How To Know Why My Period Is Late? Top 7 Reasons

Last updated 18 Sep 2019 . 1 min read

delay in periods delay in periods

Periods. The bane of our existence as women. As much as we understand how important they are to our sexual and reproductive well-being, let’s be honest. None of us ever looks forward to it. No woman is a stranger to when the monster strikes causing a crime scene in our pants. Plus it has a way of showing up just when you don’t need it too.

Going on a vacation? Guess who is coming along.

Have a pool party this weekend? Hello, shark week.

It’s painful, it is exhausting and you can’t even sneeze without feeling like a human ketchup bottle.

But the only thing worse than getting your period, is not getting it.

Every time we have the slightest delay in our periods, most of us react kind of like this -

period delayed

But contrary to popular belief, pregnancy is not the only reason for a delayed period.

Believe it or not, most women experience it several times a year. An average menstrual cycle is 28 days long. But in reality,  women have cycles lasting anywhere between 21-35 days. So there may be a small variation in the date of your period every month.

So how much delay is normal?

Starting your period about 5 days after the expected date is nothing out of the ordinary. If there is no menstrual flow for longer than 5 days, it can be considered to be a delayed period.

However, this also doesn’t have to mean that you’re pregnant.

Periods can be delayed due to a host of reasons with regards to your body and lifestyle. Here are some of them:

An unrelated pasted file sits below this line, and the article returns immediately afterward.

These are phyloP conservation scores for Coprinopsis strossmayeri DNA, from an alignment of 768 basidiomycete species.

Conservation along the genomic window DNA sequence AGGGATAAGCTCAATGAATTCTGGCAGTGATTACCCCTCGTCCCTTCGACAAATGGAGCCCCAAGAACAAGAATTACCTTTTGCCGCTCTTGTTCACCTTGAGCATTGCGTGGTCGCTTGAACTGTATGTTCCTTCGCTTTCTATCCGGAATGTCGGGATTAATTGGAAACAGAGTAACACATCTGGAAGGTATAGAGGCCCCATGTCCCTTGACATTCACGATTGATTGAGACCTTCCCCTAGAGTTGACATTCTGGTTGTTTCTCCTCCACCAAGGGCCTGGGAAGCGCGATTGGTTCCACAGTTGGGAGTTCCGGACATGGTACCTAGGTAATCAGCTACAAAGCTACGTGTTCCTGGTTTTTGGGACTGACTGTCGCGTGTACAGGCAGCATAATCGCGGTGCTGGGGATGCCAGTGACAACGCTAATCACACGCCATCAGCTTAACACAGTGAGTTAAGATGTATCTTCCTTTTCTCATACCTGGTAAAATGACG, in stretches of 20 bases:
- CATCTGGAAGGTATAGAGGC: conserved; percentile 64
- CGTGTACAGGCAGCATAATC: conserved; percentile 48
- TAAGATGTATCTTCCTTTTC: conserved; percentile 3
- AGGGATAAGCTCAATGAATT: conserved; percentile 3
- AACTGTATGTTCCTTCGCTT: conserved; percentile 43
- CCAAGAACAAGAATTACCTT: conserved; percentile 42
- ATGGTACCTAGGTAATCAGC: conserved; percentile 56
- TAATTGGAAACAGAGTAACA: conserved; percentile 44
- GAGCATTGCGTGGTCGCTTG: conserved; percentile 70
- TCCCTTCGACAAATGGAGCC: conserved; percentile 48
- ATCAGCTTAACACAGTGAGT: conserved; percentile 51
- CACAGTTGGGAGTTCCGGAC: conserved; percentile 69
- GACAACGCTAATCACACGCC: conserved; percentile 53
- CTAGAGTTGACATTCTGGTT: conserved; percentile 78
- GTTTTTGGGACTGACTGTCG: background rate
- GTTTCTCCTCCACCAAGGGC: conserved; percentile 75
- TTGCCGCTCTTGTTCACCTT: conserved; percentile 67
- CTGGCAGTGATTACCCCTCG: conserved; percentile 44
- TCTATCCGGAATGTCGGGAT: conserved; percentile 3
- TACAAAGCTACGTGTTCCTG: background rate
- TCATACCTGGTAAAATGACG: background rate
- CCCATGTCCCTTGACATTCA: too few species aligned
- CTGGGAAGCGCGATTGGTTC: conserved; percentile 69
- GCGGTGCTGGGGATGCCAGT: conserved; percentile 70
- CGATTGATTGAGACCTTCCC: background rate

#1. Stress

The most common reason for delayed periods is stress. Modern lifestyles have women feeling more stressed than ever. This has a detrimental effect on your cycle. Women who tend to be more stressed have also reported that their cramps can be more painful. Avoiding high-stress environments, getting 8 hours of sleep every night, meditating and doing regular exercise can help counter the negative effects that stress can have on your cycle. If it persists, you should consider seeing a doctor who can help prescribe coping mechanisms.

#2. Sudden weight loss or gain

When you put on or lose a lot of weight suddenly, it can affect the hormone levels in your body. In turn, this can affect your cycle cause periods to get delayed. It also happens when someone undergoes prolonged and rigorous physical activity such as training for a marathon. Weight management can help solve this. If you’ve lost weight, you should make dietary changes and ensure your body is getting all the proper nutrients to stay healthy.

#3. Changes in the weather

Our metabolism needs to constantly adjust itself to the weather. This fluctuation can have an effect on hormonal levels too. Besides, ovarian activities are influenced by sunshine. Research shows that there is significantly larger ovarian follicle size, higher frequency of ovulation and a shorter menstrual cycle in periods of more sunshine. As a result, many women get their periods early in the summer due to the hot weather. Likewise, there can be a delay in periods in the winters due to the cold.

#4. Lifestyle changes

Did you recently start a new diet? Or move somewhere a few thousand miles away? Lifestyle changes affect the overall well-being of your body. When there is a significant dietary change, introduction of new exercises or jet lag and changes in weather from moving, the body needs some time to adapt. The menstrual cycle is no different. It is absolutely okay for things to be a little out of whack for a month after a major lifestyle change.

#5. Birth control